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Teaching Our Daughters How to Deal With Friendship Drama and Social Pressures on School Campuses


Why is it that so many girls and young adult women struggle to respond when they’re put on the spot as a friend pressures them with a question that they’re not necessarily comfortable with in answering?

Girls on school campuses express the meanness and manipulation in their friendship circles.


An example might look like this:


Your friend (example): What’s up with you? Why are you not talking to “Jenny”? (another friend of theirs)

Many times girls share with me that the messenger girl in the group often is the one scoping out info so she can be the messenger hero. This is merely a tactic of the common hidden aggression in girls - where gossip translates into friendship drama and typical of the tween and teen years. Sounds all too familiar, right?


The “messenger” and “queen bee” roles create unnecessary conflict and drama for many girls, especially in groups. How do you help your daughters manage their social anxiety in situations like this?


What I convey to girls and young women who experience these struggles is to learn how to rechannel their anxiety into positive social outcomes and rewrite the narrative when it comes to feeling the need to reply or respond immediately to friends or groups of girls.


When you learn how to not instantly respond (which girls are inherently wired to do) and take a deep breath to gather your thoughts, dealing with the discomfort to answer, refusing to succumb to the manipulative pressures of responding, you’re also letting the other friend know that you choose not to fall victim to the relational manipulation. A girl who has a strong inner core will know how to not put herself in a compromising position with quick fix responses just to benefit others.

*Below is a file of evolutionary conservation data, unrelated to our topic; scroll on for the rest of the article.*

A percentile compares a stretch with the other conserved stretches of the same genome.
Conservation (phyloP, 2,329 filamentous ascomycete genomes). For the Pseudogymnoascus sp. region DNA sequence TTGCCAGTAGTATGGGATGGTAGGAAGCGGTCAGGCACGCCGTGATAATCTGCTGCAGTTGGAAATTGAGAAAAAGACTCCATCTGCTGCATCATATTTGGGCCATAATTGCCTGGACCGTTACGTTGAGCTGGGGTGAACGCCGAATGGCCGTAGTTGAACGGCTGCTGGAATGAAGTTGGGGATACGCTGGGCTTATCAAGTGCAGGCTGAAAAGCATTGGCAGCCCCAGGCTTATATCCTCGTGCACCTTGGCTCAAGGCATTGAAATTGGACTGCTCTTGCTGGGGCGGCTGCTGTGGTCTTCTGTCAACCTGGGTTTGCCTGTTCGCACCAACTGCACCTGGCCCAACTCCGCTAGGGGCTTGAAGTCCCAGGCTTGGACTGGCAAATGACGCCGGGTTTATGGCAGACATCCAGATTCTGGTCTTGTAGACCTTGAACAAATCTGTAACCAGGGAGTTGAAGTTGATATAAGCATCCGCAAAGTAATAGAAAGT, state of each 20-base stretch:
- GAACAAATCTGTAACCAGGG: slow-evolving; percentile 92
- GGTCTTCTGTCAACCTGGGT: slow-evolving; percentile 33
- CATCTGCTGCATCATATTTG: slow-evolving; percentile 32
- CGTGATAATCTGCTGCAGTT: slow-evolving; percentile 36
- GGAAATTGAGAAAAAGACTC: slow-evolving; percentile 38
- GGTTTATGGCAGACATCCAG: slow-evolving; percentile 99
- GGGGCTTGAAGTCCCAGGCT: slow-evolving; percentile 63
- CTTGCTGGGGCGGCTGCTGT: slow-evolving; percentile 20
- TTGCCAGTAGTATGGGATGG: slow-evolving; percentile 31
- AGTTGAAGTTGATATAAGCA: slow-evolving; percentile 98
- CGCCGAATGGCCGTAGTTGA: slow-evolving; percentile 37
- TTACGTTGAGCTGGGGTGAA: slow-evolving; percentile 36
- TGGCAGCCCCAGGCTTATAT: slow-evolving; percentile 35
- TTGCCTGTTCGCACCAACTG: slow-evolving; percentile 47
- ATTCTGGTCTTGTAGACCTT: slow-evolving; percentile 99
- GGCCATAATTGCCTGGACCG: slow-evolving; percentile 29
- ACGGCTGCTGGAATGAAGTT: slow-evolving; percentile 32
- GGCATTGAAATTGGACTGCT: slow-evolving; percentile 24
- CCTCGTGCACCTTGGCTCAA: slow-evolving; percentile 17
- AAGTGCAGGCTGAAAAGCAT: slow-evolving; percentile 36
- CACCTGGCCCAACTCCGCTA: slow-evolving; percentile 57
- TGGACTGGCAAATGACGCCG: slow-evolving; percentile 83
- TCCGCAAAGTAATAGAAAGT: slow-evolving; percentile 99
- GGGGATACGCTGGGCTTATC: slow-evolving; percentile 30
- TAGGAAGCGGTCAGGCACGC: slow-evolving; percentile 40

When you learn how to shut down the messenger or queen bee, it gives you a feeling of empowerment. If a friend really wants feedback from you, she would ask you herself, not her entourage. This practice takes some careful insight into taking care of yourself, eliminating girl drama, and feeling confident enough to step outside your comfort zone.


Girl world is often scary, presenting itself with lots of scenarios that can cause so much emotional and physical stress. I continue addressing some common questions for girls and young women struggling to overcome the daily obstacles they’re faced with. The light at the end of the tunnel is when we can help our daughters prioritize meaningful and life-enhancing relationships, and weeding out the life-depleting ones - clearly a life skill that will transition so nicely into all of her adult relationships.

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